Rounding the northern tip of the Antarctic Peninsula and cruising down from the Bransfield Strait into Antarctic Sound, we woke up this morning to an amazing scene of the huge icecap on the Trinity Peninsula. We observed clusters of enormous tabular icebergs all around us. Our first planned landing at Brown Bluff was not possible due to winds from the north, so we made our way down to Devil Island, located in the Erebus and Terror Gulf. The water off the northern coast of this small mountainous island was completely full of small icebergs. This amazing natural sculpture garden was full of incredible shapes and the magical blues of Antarctic ice–a perfect place for a Zodiac cruise. In the afternoon, we made our way around the east cape of Vega Island and south to James Ross Island, where we made a landing in a true polar desert–a broad, rocky plain decorated with occasional brilliant patches of moss.
National Geographic Explorer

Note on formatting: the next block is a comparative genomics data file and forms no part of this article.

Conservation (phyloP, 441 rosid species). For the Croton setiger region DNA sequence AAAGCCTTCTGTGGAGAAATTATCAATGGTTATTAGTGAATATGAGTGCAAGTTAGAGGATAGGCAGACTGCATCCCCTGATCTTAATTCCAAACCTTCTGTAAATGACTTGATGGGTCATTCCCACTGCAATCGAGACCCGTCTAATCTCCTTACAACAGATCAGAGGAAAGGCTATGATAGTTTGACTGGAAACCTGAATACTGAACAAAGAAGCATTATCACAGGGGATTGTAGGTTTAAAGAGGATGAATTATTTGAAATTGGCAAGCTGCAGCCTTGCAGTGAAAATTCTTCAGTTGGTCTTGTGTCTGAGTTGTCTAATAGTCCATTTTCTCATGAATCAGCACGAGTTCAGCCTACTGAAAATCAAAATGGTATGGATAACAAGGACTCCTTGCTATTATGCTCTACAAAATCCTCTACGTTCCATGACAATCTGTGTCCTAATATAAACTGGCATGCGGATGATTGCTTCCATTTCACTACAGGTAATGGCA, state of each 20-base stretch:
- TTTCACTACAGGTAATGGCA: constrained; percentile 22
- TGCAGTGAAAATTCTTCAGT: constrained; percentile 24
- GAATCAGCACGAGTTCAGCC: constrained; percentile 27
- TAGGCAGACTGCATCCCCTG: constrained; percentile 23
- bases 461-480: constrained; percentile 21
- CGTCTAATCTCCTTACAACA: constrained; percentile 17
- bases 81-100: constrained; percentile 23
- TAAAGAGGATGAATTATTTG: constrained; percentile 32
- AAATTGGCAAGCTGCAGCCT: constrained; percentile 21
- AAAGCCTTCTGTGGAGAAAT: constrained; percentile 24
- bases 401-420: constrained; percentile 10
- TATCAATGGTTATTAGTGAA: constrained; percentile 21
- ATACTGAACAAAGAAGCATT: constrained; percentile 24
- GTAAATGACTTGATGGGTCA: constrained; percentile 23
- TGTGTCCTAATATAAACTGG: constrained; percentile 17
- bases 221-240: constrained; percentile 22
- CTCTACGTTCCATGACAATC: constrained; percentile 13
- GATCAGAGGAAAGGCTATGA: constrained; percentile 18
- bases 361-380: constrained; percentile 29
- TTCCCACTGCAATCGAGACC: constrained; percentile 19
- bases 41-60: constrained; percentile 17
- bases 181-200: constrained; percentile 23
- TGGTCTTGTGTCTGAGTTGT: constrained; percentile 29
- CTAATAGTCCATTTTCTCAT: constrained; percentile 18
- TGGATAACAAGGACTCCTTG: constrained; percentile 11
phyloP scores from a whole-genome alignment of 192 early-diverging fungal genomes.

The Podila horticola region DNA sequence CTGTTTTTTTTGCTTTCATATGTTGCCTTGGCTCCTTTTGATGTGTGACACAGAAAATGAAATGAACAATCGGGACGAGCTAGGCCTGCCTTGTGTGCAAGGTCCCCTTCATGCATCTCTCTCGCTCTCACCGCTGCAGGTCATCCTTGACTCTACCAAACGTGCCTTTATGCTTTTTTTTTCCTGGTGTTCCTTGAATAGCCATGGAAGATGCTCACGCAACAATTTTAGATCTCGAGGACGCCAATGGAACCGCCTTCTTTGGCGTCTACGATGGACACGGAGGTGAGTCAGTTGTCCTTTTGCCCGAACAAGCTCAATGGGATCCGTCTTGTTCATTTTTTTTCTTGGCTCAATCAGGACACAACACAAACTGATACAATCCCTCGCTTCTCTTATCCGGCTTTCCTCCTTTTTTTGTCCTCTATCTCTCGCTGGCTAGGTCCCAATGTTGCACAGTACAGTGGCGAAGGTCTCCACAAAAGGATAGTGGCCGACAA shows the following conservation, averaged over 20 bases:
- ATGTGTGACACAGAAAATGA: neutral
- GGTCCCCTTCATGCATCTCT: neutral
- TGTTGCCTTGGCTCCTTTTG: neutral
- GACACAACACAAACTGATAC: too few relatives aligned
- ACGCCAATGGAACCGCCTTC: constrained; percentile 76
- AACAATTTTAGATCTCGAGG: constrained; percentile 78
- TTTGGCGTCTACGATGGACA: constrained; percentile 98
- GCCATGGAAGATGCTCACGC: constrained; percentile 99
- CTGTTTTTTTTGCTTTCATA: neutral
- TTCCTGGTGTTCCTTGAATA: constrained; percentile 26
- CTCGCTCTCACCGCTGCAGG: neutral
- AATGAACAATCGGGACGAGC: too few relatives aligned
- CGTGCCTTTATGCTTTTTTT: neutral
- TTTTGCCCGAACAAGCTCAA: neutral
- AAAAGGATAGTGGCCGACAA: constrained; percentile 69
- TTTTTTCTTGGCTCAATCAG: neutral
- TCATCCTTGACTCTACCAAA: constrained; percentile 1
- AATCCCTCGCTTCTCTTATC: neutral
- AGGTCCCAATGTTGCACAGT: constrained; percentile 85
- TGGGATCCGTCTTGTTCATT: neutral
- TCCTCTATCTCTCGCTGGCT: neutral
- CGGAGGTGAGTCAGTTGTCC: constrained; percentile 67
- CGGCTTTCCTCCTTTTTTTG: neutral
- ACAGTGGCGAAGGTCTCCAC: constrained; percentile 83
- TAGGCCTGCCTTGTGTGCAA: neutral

We headed into the infamous Drake Passage last night after five days in Antarctica, so today's slightly later wakeup call and breakfast were a welcomed change of pace. A day at sea, however, does not mean fewer opportunities for wildlife spotting! Large numbers of seabirds flew all around the ship, such as southern giant petrels, Antarctic prions, and Cape petrels. We observed several light-mantled albatrosses, considered by some to be the most beautiful of that spectacular family of birds. In the early afternoon, several of the less commonly seen Antarctic petrels joined the fray, distinguishable from the artistically patterned Cape petrels (known also by their Spanish name 'pintado,' meaning painted) by their more orderly black and white plumage. While sea days spent heading back north from Antarctica provide time for reflection and processing of our experiences over the last few days, the lecture and enrichment program also continues. In the morning, Undersea Specialist Emmett Clarkin spoke about the ocean currents that keep Antarctica cold and insulate it from the rest of the planet, while Naturalist Elise Lockton gave a long-anticipated account of Sir Ernest Shackleton's famous Imperial Transantarctic Expedition. Finally, Naturalist Maria Intxaustegi presented some of her experiences working as a marine archaeologist. After a hearty dinner of Japanese okonomiyaki, we gathered once more in the lounge for a showing of the documentary Around Cape Horn, in which Captain Irving Johnson recalls his time sailing aboard the bark Peking from Europe around Cape Horn to Santiago. This film puts the historic significance of our spectacular ocean crossing into fitting perspective, especially as we hope to catch a glimpse of the famous lighthouse and monument at Cape Horn tomorrow morning.